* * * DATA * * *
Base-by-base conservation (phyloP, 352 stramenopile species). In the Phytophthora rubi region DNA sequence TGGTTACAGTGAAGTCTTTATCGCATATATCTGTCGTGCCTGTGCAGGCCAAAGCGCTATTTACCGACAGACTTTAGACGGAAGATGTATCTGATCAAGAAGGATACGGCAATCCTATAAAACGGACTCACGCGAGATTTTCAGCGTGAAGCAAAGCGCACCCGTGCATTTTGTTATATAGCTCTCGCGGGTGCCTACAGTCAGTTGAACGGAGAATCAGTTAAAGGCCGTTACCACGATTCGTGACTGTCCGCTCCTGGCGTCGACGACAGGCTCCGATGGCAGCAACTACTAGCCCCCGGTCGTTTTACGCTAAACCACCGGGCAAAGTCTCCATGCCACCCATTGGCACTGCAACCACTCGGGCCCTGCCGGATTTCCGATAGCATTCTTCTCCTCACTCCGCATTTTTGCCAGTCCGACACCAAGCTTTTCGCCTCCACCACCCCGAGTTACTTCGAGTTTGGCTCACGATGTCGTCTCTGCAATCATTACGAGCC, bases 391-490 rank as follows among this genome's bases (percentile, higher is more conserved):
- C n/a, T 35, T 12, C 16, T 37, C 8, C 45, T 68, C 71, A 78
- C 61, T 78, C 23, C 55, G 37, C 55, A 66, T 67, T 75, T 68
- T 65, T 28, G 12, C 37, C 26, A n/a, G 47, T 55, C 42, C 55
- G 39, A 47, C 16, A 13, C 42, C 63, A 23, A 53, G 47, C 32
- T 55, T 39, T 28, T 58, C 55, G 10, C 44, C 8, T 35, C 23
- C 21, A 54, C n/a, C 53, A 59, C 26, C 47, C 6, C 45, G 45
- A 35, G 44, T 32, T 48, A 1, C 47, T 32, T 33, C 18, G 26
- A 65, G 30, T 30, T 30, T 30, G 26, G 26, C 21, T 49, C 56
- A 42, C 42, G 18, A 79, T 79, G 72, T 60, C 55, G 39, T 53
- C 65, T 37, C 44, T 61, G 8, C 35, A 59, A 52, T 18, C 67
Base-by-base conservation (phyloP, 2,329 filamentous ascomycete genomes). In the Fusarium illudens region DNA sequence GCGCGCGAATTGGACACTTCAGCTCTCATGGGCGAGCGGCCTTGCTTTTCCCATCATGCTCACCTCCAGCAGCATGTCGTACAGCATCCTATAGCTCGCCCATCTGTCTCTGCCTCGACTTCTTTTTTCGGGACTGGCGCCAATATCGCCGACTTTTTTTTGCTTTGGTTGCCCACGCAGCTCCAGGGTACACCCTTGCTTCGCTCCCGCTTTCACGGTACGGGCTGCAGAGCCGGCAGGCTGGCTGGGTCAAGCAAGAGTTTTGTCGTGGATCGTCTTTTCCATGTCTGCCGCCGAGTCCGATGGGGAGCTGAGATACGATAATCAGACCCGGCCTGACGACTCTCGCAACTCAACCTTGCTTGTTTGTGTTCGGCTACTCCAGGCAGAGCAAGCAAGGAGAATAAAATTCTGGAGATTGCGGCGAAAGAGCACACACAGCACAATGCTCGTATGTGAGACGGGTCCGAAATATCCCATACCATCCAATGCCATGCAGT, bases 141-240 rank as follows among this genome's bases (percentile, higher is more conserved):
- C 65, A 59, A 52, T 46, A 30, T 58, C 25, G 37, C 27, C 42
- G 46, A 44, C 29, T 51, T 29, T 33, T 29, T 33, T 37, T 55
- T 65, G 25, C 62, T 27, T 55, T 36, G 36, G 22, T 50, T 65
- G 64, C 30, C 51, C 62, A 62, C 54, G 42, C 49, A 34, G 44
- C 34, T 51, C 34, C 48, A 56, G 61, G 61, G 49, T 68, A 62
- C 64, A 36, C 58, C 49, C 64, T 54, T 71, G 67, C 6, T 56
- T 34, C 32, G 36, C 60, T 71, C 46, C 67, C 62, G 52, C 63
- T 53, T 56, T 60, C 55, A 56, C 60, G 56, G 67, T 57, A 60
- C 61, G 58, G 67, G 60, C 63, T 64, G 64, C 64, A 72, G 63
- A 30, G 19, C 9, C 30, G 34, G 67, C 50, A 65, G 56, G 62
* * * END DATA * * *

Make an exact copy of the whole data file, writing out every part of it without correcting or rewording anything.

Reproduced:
Base-by-base conservation (phyloP, 352 stramenopile species). In the Phytophthora rubi region DNA sequence TGGTTACAGTGAAGTCTTTATCGCATATATCTGTCGTGCCTGTGCAGGCCAAAGCGCTATTTACCGACAGACTTTAGACGGAAGATGTATCTGATCAAGAAGGATACGGCAATCCTATAAAACGGACTCACGCGAGATTTTCAGCGTGAAGCAAAGCGCACCCGTGCATTTTGTTATATAGCTCTCGCGGGTGCCTACAGTCAGTTGAACGGAGAATCAGTTAAAGGCCGTTACCACGATTCGTGACTGTCCGCTCCTGGCGTCGACGACAGGCTCCGATGGCAGCAACTACTAGCCCCCGGTCGTTTTACGCTAAACCACCGGGCAAAGTCTCCATGCCACCCATTGGCACTGCAACCACTCGGGCCCTGCCGGATTTCCGATAGCATTCTTCTCCTCACTCCGCATTTTTGCCAGTCCGACACCAAGCTTTTCGCCTCCACCACCCCGAGTTACTTCGAGTTTGGCTCACGATGTCGTCTCTGCAATCATTACGAGCC, bases 391-490 rank as follows among this genome's bases (percentile, higher is more conserved):
- C n/a, T 35, T 12, C 16, T 37, C 8, C 45, T 68, C 71, A 78
- C 61, T 78, C 23, C 55, G 37, C 55, A 66, T 67, T 75, T 68
- T 65, T 28, G 12, C 37, C 26, A n/a, G 47, T 55, C 42, C 55
- G 39, A 47, C 16, A 13, C 42, C 63, A 23, A 53, G 47, C 32
- T 55, T 39, T 28, T 58, C 55, G 10, C 44, C 8, T 35, C 23
- C 21, A 54, C n/a, C 53, A 59, C 26, C 47, C 6, C 45, G 45
- A 35, G 44, T 32, T 48, A 1, C 47, T 32, T 33, C 18, G 26
- A 65, G 30, T 30, T 30, T 30, G 26, G 26, C 21, T 49, C 56
- A 42, C 42, G 18, A 79, T 79, G 72, T 60, C 55, G 39, T 53
- C 65, T 37, C 44, T 61, G 8, C 35, A 59, A 52, T 18, C 67
Base-by-base conservation (phyloP, 2,329 filamentous ascomycete genomes). In the Fusarium illudens region DNA sequence GCGCGCGAATTGGACACTTCAGCTCTCATGGGCGAGCGGCCTTGCTTTTCCCATCATGCTCACCTCCAGCAGCATGTCGTACAGCATCCTATAGCTCGCCCATCTGTCTCTGCCTCGACTTCTTTTTTCGGGACTGGCGCCAATATCGCCGACTTTTTTTTGCTTTGGTTGCCCACGCAGCTCCAGGGTACACCCTTGCTTCGCTCCCGCTTTCACGGTACGGGCTGCAGAGCCGGCAGGCTGGCTGGGTCAAGCAAGAGTTTTGTCGTGGATCGTCTTTTCCATGTCTGCCGCCGAGTCCGATGGGGAGCTGAGATACGATAATCAGACCCGGCCTGACGACTCTCGCAACTCAACCTTGCTTGTTTGTGTTCGGCTACTCCAGGCAGAGCAAGCAAGGAGAATAAAATTCTGGAGATTGCGGCGAAAGAGCACACACAGCACAATGCTCGTATGTGAGACGGGTCCGAAATATCCCATACCATCCAATGCCATGCAGT, bases 141-240 rank as follows among this genome's bases (percentile, higher is more conserved):
- C 65, A 59, A 52, T 46, A 30, T 58, C 25, G 37, C 27, C 42
- G 46, A 44, C 29, T 51, T 29, T 33, T 29, T 33, T 37, T 55
- T 65, G 25, C 62, T 27, T 55, T 36, G 36, G 22, T 50, T 65
- G 64, C 30, C 51, C 62, A 62, C 54, G 42, C 49, A 34, G 44
- C 34, T 51, C 34, C 48, A 56, G 61, G 61, G 49, T 68, A 62
- C 64, A 36, C 58, C 49, C 64, T 54, T 71, G 67, C 6, T 56
- T 34, C 32, G 36, C 60, T 71, C 46, C 67, C 62, G 52, C 63
- T 53, T 56, T 60, C 55, A 56, C 60, G 56, G 67, T 57, A 60
- C 61, G 58, G 67, G 60, C 63, T 64, G 64, C 64, A 72, G 63
- A 30, G 19, C 9, C 30, G 34, G 67, C 50, A 65, G 56, G 62